Friday, October 8, 2010

Waves of Birds

 [Immature White-crowned Sparrow looms over a little Chipping Sparrow at dawn, Higbee Beach WMA this morning. If sparrows challenge you (who don't they challenge?), consider CMBO's Sparrow Workshop October 16-17. Click to enlarge.]

What a wonderful day, so wonderful it would be impossible to name all the birds in this space. For starters, you could check our Higbee Beach walk list, which at 72 species and MANY individuals rather eclipses last weeks 18-or-so species.  What a difference weather makes, in this case northwest winds all night that yielded dozens of flight notes per minute at some locations in Cape May overnight, and spectacle factor in the form of waves and waves of Yellow-rumped Warblers, Palm Warblers, flickers, and more at Higbee and elswhere this morning.  Our Higbee Beach WMA highlights included my first White-crowned Sparrow of fall, an open-perched Scarlet Tanager, great looks at Black-throated Blue and -green Warblers, Ruby-crowned Kinglets hover-gleaning right next to our group, Yellow-billed Cuckoo, many Purple Finches, a heard Pine Siskin, a heard and glimpsed Grasshopper Sparrow in the tower field's ragweed. . .I heard about Connecticut Warblers, a bird you always hear about it seems. . .

Tony Leukering was out on a boat off Delaware this morning, and reported many passerines offshore, including Winter Wren, Palm Warblers, Song Sparrow, Hermit Thrush and Gray Catbird.  Offshore is in part where Cape May derives its morning flight birds. . .which reminds me, when you're at Higbee be sure to stop by the morning flight platform to see our new notebook of interpretive materials, including birds-in-flight photos, put together by our George Myers Field Naturalist, Kaitlyn Marczi. Our interpretive naturalists are on the morning flight platform every morning until the flight stops - come early for the best birding. The platform is reached by bearing right on the dirt lane at the end of New England Road.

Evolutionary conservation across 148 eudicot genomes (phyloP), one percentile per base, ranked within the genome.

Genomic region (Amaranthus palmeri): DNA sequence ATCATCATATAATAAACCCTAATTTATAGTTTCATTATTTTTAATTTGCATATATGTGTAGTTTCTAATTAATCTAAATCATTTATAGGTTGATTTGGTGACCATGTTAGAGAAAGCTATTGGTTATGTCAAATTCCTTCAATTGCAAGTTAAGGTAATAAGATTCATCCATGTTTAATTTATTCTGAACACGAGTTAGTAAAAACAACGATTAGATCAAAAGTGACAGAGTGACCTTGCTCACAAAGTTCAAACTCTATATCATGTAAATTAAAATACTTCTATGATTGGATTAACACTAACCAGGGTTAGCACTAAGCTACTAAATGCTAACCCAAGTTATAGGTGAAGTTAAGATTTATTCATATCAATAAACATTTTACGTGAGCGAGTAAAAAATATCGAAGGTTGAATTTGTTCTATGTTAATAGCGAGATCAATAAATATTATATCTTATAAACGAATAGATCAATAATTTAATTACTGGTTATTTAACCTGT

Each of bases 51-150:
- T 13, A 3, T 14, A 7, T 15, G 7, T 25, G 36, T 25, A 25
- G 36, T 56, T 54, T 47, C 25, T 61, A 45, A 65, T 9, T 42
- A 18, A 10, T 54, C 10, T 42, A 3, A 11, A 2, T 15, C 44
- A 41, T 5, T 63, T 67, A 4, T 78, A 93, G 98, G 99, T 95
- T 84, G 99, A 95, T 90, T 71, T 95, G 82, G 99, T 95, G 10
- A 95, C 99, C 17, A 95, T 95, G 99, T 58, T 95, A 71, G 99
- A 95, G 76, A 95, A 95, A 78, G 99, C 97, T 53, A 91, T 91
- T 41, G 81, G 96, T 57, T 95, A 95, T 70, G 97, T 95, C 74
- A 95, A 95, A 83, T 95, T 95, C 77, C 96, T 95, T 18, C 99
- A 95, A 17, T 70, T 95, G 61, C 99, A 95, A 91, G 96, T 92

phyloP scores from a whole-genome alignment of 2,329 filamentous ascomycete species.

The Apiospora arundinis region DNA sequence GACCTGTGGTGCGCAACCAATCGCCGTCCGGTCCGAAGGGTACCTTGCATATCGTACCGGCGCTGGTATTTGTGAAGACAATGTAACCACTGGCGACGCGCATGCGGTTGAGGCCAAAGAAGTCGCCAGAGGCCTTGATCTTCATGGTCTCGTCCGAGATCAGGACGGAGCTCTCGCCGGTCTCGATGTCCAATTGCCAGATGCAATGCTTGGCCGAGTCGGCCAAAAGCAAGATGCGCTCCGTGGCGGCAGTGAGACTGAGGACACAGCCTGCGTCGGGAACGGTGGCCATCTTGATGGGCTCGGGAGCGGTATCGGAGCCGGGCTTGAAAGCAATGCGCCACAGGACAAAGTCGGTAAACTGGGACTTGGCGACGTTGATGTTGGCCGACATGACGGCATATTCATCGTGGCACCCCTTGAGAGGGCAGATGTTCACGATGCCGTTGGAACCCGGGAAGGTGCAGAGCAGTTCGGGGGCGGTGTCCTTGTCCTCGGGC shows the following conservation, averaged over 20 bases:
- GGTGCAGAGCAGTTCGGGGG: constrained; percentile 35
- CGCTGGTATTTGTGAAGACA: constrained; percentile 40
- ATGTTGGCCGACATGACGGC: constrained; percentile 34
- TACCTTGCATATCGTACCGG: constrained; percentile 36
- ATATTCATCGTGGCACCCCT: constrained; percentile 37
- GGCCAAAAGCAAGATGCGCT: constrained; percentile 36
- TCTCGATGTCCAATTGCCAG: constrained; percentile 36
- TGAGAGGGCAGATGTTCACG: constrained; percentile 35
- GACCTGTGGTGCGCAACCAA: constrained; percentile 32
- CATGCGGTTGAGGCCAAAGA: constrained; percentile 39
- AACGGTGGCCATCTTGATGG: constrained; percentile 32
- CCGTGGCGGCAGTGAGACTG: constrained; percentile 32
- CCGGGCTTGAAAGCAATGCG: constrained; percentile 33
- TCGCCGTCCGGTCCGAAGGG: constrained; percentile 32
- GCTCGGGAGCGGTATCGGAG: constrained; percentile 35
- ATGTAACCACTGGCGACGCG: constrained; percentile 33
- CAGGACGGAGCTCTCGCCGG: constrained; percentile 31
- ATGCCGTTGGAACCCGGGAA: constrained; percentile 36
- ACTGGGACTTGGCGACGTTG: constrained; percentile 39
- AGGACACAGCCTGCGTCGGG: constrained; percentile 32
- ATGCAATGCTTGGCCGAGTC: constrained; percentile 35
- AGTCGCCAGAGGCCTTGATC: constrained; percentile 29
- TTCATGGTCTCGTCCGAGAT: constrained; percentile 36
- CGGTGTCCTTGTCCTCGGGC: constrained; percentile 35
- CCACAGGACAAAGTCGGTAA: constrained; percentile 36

[Where's the green?  Where's the black throat? This Black-throated Green Warbler, almost certainly a young male (hard to rule out adult female), played hide and seek on the edge of the second field at Higbee, but eventually gave crippling views. The black throat is veiled by white feather tips. First year females have virtually no black on the throat, but the yellow face is an excellent mark.]

Finally, in the coming soon department: I've been threatening to post my "16 ways to tell a Sharp-shinned from a Cooper's" . . . and hopefully sometime over the weekend I finally will.  Now's the time to learn these two. Yesterday you couldn't swing a binocular at the state park without hitting one or the other, and I'm sure that's how it was today.

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